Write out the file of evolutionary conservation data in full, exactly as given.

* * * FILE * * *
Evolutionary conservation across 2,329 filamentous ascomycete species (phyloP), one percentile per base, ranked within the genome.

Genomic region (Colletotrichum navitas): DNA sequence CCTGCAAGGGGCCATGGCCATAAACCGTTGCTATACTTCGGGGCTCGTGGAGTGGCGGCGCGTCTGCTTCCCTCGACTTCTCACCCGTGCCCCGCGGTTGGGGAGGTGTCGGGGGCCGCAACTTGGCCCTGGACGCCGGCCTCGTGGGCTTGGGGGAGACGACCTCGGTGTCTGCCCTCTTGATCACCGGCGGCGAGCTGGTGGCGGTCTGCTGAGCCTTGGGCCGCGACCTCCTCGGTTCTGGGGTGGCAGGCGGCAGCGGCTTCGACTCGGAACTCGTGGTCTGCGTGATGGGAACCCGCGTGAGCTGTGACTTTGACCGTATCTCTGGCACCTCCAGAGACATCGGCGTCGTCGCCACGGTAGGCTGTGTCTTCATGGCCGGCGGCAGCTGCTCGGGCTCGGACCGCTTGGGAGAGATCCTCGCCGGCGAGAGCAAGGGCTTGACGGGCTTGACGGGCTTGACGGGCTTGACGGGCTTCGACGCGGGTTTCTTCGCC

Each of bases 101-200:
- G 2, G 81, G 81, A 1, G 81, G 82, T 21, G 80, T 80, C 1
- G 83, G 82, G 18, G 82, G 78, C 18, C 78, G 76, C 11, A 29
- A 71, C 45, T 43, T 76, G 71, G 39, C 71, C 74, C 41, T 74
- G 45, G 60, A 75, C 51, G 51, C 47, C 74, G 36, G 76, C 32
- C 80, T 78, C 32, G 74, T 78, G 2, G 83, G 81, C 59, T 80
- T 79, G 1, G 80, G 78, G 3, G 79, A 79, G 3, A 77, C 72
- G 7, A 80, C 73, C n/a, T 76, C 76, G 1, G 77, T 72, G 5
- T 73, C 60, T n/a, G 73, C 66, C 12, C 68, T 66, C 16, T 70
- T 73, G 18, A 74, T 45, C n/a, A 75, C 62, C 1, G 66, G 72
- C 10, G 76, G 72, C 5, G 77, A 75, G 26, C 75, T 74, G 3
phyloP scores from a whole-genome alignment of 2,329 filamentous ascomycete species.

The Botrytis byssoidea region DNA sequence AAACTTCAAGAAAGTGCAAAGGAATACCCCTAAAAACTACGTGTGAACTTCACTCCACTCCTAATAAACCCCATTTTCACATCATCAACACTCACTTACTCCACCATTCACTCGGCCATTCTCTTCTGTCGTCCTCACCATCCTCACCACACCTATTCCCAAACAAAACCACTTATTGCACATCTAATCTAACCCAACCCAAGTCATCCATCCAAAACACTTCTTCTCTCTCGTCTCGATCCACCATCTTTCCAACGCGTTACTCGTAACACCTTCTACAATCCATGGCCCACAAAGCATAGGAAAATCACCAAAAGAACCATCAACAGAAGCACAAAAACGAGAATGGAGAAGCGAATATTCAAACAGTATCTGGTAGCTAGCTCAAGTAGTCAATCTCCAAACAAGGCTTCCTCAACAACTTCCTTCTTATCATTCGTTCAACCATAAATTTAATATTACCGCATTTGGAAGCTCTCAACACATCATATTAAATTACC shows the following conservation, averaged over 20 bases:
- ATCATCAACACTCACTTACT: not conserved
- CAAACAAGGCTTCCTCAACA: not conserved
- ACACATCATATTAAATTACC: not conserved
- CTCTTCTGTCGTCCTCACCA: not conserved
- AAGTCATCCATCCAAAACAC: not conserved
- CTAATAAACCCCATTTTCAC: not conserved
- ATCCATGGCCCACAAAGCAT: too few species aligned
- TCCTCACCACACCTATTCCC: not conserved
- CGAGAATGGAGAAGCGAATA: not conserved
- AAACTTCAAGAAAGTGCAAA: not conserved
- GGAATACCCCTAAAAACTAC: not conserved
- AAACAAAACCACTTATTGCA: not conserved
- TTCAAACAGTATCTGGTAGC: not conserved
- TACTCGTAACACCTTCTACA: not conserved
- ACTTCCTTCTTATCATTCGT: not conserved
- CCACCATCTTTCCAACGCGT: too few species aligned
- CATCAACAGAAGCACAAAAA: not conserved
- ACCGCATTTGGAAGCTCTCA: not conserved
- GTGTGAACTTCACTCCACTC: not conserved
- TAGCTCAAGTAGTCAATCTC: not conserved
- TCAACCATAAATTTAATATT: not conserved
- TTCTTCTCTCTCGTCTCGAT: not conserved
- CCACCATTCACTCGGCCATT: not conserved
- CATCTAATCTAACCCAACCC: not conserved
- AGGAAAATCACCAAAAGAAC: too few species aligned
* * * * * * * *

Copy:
Evolutionary conservation across 2,329 filamentous ascomycete species (phyloP), one percentile per base, ranked within the genome.

Genomic region (Colletotrichum navitas): DNA sequence CCTGCAAGGGGCCATGGCCATAAACCGTTGCTATACTTCGGGGCTCGTGGAGTGGCGGCGCGTCTGCTTCCCTCGACTTCTCACCCGTGCCCCGCGGTTGGGGAGGTGTCGGGGGCCGCAACTTGGCCCTGGACGCCGGCCTCGTGGGCTTGGGGGAGACGACCTCGGTGTCTGCCCTCTTGATCACCGGCGGCGAGCTGGTGGCGGTCTGCTGAGCCTTGGGCCGCGACCTCCTCGGTTCTGGGGTGGCAGGCGGCAGCGGCTTCGACTCGGAACTCGTGGTCTGCGTGATGGGAACCCGCGTGAGCTGTGACTTTGACCGTATCTCTGGCACCTCCAGAGACATCGGCGTCGTCGCCACGGTAGGCTGTGTCTTCATGGCCGGCGGCAGCTGCTCGGGCTCGGACCGCTTGGGAGAGATCCTCGCCGGCGAGAGCAAGGGCTTGACGGGCTTGACGGGCTTGACGGGCTTGACGGGCTTCGACGCGGGTTTCTTCGCC

Each of bases 101-200:
- G 2, G 81, G 81, A 1, G 81, G 82, T 21, G 80, T 80, C 1
- G 83, G 82, G 18, G 82, G 78, C 18, C 78, G 76, C 11, A 29
- A 71, C 45, T 43, T 76, G 71, G 39, C 71, C 74, C 41, T 74
- G 45, G 60, A 75, C 51, G 51, C 47, C 74, G 36, G 76, C 32
- C 80, T 78, C 32, G 74, T 78, G 2, G 83, G 81, C 59, T 80
- T 79, G 1, G 80, G 78, G 3, G 79, A 79, G 3, A 77, C 72
- G 7, A 80, C 73, C n/a, T 76, C 76, G 1, G 77, T 72, G 5
- T 73, C 60, T n/a, G 73, C 66, C 12, C 68, T 66, C 16, T 70
- T 73, G 18, A 74, T 45, C n/a, A 75, C 62, C 1, G 66, G 72
- C 10, G 76, G 72, C 5, G 77, A 75, G 26, C 75, T 74, G 3
phyloP scores from a whole-genome alignment of 2,329 filamentous ascomycete species.

The Botrytis byssoidea region DNA sequence AAACTTCAAGAAAGTGCAAAGGAATACCCCTAAAAACTACGTGTGAACTTCACTCCACTCCTAATAAACCCCATTTTCACATCATCAACACTCACTTACTCCACCATTCACTCGGCCATTCTCTTCTGTCGTCCTCACCATCCTCACCACACCTATTCCCAAACAAAACCACTTATTGCACATCTAATCTAACCCAACCCAAGTCATCCATCCAAAACACTTCTTCTCTCTCGTCTCGATCCACCATCTTTCCAACGCGTTACTCGTAACACCTTCTACAATCCATGGCCCACAAAGCATAGGAAAATCACCAAAAGAACCATCAACAGAAGCACAAAAACGAGAATGGAGAAGCGAATATTCAAACAGTATCTGGTAGCTAGCTCAAGTAGTCAATCTCCAAACAAGGCTTCCTCAACAACTTCCTTCTTATCATTCGTTCAACCATAAATTTAATATTACCGCATTTGGAAGCTCTCAACACATCATATTAAATTACC shows the following conservation, averaged over 20 bases:
- ATCATCAACACTCACTTACT: not conserved
- CAAACAAGGCTTCCTCAACA: not conserved
- ACACATCATATTAAATTACC: not conserved
- CTCTTCTGTCGTCCTCACCA: not conserved
- AAGTCATCCATCCAAAACAC: not conserved
- CTAATAAACCCCATTTTCAC: not conserved
- ATCCATGGCCCACAAAGCAT: too few species aligned
- TCCTCACCACACCTATTCCC: not conserved
- CGAGAATGGAGAAGCGAATA: not conserved
- AAACTTCAAGAAAGTGCAAA: not conserved
- GGAATACCCCTAAAAACTAC: not conserved
- AAACAAAACCACTTATTGCA: not conserved
- TTCAAACAGTATCTGGTAGC: not conserved
- TACTCGTAACACCTTCTACA: not conserved
- ACTTCCTTCTTATCATTCGT: not conserved
- CCACCATCTTTCCAACGCGT: too few species aligned
- CATCAACAGAAGCACAAAAA: not conserved
- ACCGCATTTGGAAGCTCTCA: not conserved
- GTGTGAACTTCACTCCACTC: not conserved
- TAGCTCAAGTAGTCAATCTC: not conserved
- TCAACCATAAATTTAATATT: not conserved
- TTCTTCTCTCTCGTCTCGAT: not conserved
- CCACCATTCACTCGGCCATT: not conserved
- CATCTAATCTAACCCAACCC: not conserved
- AGGAAAATCACCAAAAGAAC: too few species aligned